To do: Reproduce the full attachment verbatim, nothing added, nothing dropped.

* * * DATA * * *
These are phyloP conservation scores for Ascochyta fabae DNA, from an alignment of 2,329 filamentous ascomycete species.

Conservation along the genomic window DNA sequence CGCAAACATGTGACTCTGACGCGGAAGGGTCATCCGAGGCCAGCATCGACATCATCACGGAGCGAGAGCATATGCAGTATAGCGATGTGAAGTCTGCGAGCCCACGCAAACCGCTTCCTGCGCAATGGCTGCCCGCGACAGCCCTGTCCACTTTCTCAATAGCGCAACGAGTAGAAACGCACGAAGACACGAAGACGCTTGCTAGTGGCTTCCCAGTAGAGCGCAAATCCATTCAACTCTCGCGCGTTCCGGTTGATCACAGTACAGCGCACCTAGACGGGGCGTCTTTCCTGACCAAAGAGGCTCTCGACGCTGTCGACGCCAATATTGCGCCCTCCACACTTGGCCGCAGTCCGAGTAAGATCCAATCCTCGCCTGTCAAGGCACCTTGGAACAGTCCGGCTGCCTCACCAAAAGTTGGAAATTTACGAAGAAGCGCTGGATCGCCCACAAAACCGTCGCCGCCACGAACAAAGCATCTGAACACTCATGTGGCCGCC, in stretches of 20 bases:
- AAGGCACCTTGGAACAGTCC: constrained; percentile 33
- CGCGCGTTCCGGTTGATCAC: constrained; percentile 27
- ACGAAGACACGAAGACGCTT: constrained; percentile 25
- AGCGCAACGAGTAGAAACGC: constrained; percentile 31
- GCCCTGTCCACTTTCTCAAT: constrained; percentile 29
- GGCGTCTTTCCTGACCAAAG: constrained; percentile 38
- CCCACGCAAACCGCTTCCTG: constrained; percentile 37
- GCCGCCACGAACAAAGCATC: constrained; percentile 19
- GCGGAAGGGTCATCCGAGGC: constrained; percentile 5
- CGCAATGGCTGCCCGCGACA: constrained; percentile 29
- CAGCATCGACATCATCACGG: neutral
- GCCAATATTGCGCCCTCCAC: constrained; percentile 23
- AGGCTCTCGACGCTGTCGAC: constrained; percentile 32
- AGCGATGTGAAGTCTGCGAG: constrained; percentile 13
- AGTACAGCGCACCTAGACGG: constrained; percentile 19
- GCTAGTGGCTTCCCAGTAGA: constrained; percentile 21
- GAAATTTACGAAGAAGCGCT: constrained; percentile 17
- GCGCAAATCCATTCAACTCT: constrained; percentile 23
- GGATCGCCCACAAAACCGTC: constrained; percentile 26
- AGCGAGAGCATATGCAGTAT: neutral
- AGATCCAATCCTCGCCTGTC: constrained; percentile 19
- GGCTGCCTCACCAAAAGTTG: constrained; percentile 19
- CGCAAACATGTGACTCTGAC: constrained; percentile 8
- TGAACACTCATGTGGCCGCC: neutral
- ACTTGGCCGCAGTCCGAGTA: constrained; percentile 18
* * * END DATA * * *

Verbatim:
These are phyloP conservation scores for Ascochyta fabae DNA, from an alignment of 2,329 filamentous ascomycete species.

Conservation along the genomic window DNA sequence CGCAAACATGTGACTCTGACGCGGAAGGGTCATCCGAGGCCAGCATCGACATCATCACGGAGCGAGAGCATATGCAGTATAGCGATGTGAAGTCTGCGAGCCCACGCAAACCGCTTCCTGCGCAATGGCTGCCCGCGACAGCCCTGTCCACTTTCTCAATAGCGCAACGAGTAGAAACGCACGAAGACACGAAGACGCTTGCTAGTGGCTTCCCAGTAGAGCGCAAATCCATTCAACTCTCGCGCGTTCCGGTTGATCACAGTACAGCGCACCTAGACGGGGCGTCTTTCCTGACCAAAGAGGCTCTCGACGCTGTCGACGCCAATATTGCGCCCTCCACACTTGGCCGCAGTCCGAGTAAGATCCAATCCTCGCCTGTCAAGGCACCTTGGAACAGTCCGGCTGCCTCACCAAAAGTTGGAAATTTACGAAGAAGCGCTGGATCGCCCACAAAACCGTCGCCGCCACGAACAAAGCATCTGAACACTCATGTGGCCGCC, in stretches of 20 bases:
- AAGGCACCTTGGAACAGTCC: constrained; percentile 33
- CGCGCGTTCCGGTTGATCAC: constrained; percentile 27
- ACGAAGACACGAAGACGCTT: constrained; percentile 25
- AGCGCAACGAGTAGAAACGC: constrained; percentile 31
- GCCCTGTCCACTTTCTCAAT: constrained; percentile 29
- GGCGTCTTTCCTGACCAAAG: constrained; percentile 38
- CCCACGCAAACCGCTTCCTG: constrained; percentile 37
- GCCGCCACGAACAAAGCATC: constrained; percentile 19
- GCGGAAGGGTCATCCGAGGC: constrained; percentile 5
- CGCAATGGCTGCCCGCGACA: constrained; percentile 29
- CAGCATCGACATCATCACGG: neutral
- GCCAATATTGCGCCCTCCAC: constrained; percentile 23
- AGGCTCTCGACGCTGTCGAC: constrained; percentile 32
- AGCGATGTGAAGTCTGCGAG: constrained; percentile 13
- AGTACAGCGCACCTAGACGG: constrained; percentile 19
- GCTAGTGGCTTCCCAGTAGA: constrained; percentile 21
- GAAATTTACGAAGAAGCGCT: constrained; percentile 17
- GCGCAAATCCATTCAACTCT: constrained; percentile 23
- GGATCGCCCACAAAACCGTC: constrained; percentile 26
- AGCGAGAGCATATGCAGTAT: neutral
- AGATCCAATCCTCGCCTGTC: constrained; percentile 19
- GGCTGCCTCACCAAAAGTTG: constrained; percentile 19
- CGCAAACATGTGACTCTGAC: constrained; percentile 8
- TGAACACTCATGTGGCCGCC: neutral
- ACTTGGCCGCAGTCCGAGTA: constrained; percentile 18